Wednesday, May 03, 2006

A little more about my writing...

Rachel asked what I write* which is an excellent question, especially since this is a blog at least partially about my writing (it's supposed to all be about writing but I like to rant at times).

I just wish I had a quick and easy answer. Soon I'll write a few more detailed posts about my process to date because I think that every writer has a backstory that really influences where he or she is now.

But, that backstory aside, I've been finding it difficult to classify my current WIP. My first completed (and submitted many times) manuscript was very clearly a romance. More specifically it was a very dark Western historical (what was I thinking!?). No way was I branding myself with that. Then I realized that I liked to read contemporary light hearted stories and decided to write that (plus I really stunk at the historical aspect - the details of it all such as at what point in time "hang on a second" became a phrase because when were we conscious of the second as a division of time?) So, I wrote a romantic comedy (at least I hope it was comedic).

Then when writing the synopsis (back cover blurb style) for that manuscript I realized that I'd killed off a guy in the first few pages that should have lived (it being a death made it too dark). Yet the whole story revolved around his death... what to do... what to do... apparently law school was what to do so off I went.

In between writing those two mss, taking a haitus from writing to apply to and attend law school, and now the market changed. Yes, it's partially that there are so many more sub-genres but it's also that there's just more openness. New styles are being allowed, it doesn't seem like there are quite so many rules. With the rise of chick lit there can be a happily ever after that doesn't involve a man or a proposal but involves figuring out who you are (as they say: not Mr. Right but Mr. Right Now).

Having been away during this change I feel it very keenly. Maybe all this was out there before and I just missed it, but I either way it IS there now and it's very freeing. But with that freedom comes a difficulty in classification.

I'm a big believer in knowing where your book will fit into the market because at some point someone is going to care about that. For my first two I knew exactly how to describe them: a sensual 100k Western Historical single title or a sensual 100k single title romantic comedy. And anyone reading those descriptions knows what those books are (if you know the market). I used these descriptions to tee off my query letters, to tell agents and editors EXACTLY what they were looking at.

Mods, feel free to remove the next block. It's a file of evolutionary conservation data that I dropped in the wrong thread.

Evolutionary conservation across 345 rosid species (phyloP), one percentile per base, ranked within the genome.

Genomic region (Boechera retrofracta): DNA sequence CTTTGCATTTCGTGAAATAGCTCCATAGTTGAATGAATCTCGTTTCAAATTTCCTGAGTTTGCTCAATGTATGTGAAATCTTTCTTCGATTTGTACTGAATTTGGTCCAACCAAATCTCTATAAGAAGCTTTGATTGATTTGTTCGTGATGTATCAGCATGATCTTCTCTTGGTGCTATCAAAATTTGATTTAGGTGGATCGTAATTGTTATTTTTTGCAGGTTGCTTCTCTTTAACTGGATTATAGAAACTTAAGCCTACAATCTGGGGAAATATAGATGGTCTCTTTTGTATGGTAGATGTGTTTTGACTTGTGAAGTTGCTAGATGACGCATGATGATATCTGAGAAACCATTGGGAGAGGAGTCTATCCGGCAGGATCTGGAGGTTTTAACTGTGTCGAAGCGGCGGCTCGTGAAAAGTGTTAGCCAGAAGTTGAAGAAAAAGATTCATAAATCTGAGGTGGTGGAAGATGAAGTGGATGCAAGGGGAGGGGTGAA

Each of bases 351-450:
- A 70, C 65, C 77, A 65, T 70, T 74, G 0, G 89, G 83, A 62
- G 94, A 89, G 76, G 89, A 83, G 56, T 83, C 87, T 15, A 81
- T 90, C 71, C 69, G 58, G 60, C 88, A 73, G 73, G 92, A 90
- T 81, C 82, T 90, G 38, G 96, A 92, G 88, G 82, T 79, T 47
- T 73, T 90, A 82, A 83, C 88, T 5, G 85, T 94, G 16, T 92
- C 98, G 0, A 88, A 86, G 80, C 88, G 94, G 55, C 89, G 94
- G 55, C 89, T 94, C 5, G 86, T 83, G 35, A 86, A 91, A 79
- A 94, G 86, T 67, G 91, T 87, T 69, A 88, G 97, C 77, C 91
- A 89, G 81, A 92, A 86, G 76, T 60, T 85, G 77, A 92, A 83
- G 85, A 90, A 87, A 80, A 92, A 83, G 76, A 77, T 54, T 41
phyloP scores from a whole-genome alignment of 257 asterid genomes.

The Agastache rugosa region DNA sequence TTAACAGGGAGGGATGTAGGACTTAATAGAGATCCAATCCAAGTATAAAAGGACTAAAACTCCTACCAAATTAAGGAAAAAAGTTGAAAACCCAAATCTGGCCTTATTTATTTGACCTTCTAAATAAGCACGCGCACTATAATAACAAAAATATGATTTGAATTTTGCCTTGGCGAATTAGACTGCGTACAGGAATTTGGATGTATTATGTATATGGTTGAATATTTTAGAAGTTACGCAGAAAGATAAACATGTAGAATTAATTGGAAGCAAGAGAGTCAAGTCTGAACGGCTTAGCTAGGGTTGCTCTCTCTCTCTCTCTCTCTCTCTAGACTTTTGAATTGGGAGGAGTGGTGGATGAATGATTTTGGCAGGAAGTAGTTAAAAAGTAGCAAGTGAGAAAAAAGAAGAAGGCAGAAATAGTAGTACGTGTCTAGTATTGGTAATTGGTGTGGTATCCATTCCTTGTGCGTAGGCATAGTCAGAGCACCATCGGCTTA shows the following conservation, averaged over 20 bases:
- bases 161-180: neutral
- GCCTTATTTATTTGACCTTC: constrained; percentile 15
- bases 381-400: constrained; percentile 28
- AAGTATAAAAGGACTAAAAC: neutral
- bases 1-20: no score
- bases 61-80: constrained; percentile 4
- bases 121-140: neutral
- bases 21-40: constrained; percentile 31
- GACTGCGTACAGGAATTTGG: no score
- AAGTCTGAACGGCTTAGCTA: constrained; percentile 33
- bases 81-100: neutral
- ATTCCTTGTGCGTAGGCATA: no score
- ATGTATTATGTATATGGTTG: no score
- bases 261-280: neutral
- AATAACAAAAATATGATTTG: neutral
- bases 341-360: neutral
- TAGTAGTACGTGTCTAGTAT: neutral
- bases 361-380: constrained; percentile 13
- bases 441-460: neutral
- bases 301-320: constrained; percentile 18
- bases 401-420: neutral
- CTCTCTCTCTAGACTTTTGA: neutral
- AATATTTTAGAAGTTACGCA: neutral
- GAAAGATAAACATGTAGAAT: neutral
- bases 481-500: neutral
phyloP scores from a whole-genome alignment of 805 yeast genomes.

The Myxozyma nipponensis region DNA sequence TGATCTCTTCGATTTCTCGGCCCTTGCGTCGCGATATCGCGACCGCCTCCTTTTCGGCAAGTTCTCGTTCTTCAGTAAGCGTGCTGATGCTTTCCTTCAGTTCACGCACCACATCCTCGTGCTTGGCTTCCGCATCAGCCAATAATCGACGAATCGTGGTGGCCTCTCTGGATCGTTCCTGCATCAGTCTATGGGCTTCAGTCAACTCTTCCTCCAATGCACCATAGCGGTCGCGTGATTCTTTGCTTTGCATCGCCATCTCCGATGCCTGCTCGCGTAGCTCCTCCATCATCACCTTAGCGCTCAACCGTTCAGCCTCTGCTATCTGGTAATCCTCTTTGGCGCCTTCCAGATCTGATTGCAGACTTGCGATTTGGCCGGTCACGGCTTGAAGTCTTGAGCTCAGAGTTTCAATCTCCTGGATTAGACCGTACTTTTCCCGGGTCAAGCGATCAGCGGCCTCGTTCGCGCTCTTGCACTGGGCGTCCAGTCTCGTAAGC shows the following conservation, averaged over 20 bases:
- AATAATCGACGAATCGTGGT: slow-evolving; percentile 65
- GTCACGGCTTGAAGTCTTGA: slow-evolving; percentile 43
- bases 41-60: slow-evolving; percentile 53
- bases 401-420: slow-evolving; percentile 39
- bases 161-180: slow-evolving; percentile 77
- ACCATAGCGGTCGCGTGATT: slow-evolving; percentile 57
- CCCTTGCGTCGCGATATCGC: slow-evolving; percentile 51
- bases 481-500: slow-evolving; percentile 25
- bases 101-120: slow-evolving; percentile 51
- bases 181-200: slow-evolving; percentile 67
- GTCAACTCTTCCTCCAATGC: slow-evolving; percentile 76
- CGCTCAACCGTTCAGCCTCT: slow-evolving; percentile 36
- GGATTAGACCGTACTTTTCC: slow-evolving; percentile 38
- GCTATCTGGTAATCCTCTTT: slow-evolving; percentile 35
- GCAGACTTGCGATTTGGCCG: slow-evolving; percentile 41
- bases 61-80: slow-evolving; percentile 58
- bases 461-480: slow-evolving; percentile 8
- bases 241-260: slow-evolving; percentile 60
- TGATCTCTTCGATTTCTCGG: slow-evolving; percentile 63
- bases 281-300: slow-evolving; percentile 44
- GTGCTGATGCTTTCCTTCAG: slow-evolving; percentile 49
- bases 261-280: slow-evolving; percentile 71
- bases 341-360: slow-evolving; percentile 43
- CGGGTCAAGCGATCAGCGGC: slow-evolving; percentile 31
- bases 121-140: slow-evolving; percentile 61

My current WIP? Not so easy... it's in first person (much more acceptable these days). It has a chick lit voice but I'm not sure it's actually chick lit (at least not the traditional single girl in the big city way). The protag just finished her Junior year at college, she's gone into a world she's not familiar with but has to figure out (and in so doing figure out who she is and how she fits into that world) but I'm not sure it's a coming of age story because, well, she's come of age. It's not really a traditional romance because there are a few love interests and none of them are central to the plot - the main thrust of the story is not her relationship with a member of the opposite sex.

With a protag that age I think I could go Young Adult but I don't know where that division lies... and I think the final word count will be closer to the 80k range than the 100k range.

For once I don't have that easy one line description and it has me slightly worried. I think you can really shoot yourself in the foot for not targeting somewhat but I know - just know - that my book fits SOMEWHERE, it's just hard to figure that out (and it's not that type of thing where it tries to be all things at once like a romantic sci fi cozy horror mystery written in verse - not that something like that wouldn't be entertaining).

While I've found this one to be easier to write in many ways, figuring out the story arcs had been a bit harder. So much that I know about writing and plotting is traditional to the romance world and that's changing. It's not all about having the heroine's external conflict be in opposition to the hero's internal conflict, etc (not that there are rules, that's just a for example).

So when you ask what I'm working on right now that seems to be an easy question with a very complicated answer (as you can see). Right now I'm just going to try to get it written because I'm enjoying the writing. I think I could be happy having this book be just for me (and friends/family) which is a big shift in the way I've always approached writing... but that's a topic for another day :)

*Ok, technically she didn't ask what I wrote but if I wrote chick lit... I took artistic license and ran with it...


Anonymous said...

I totally hear you on the finding where your novel fits, problem. Mine is kind of like that, too. It is sort of literary (if you can really classify that), sort of chic lit, sort of romance, but not really! lol I'm like you, not going to worry about it, just write my story. Oh, forgot, it's sort of suspense, too. There are a lot of elements to it, but isn't that what makes a novel great?

Carrie Ryan said...

I totally agree Bren - it's nice to have so many elements and really, most books have subtleties of more than one sub-genre (I mean, how many books out there don't consider themselves to be romance but have romance as a fairly important plot point?) I'm just worried about finding out a way to pitch it for agents but like I said... gotta write the sucker first :)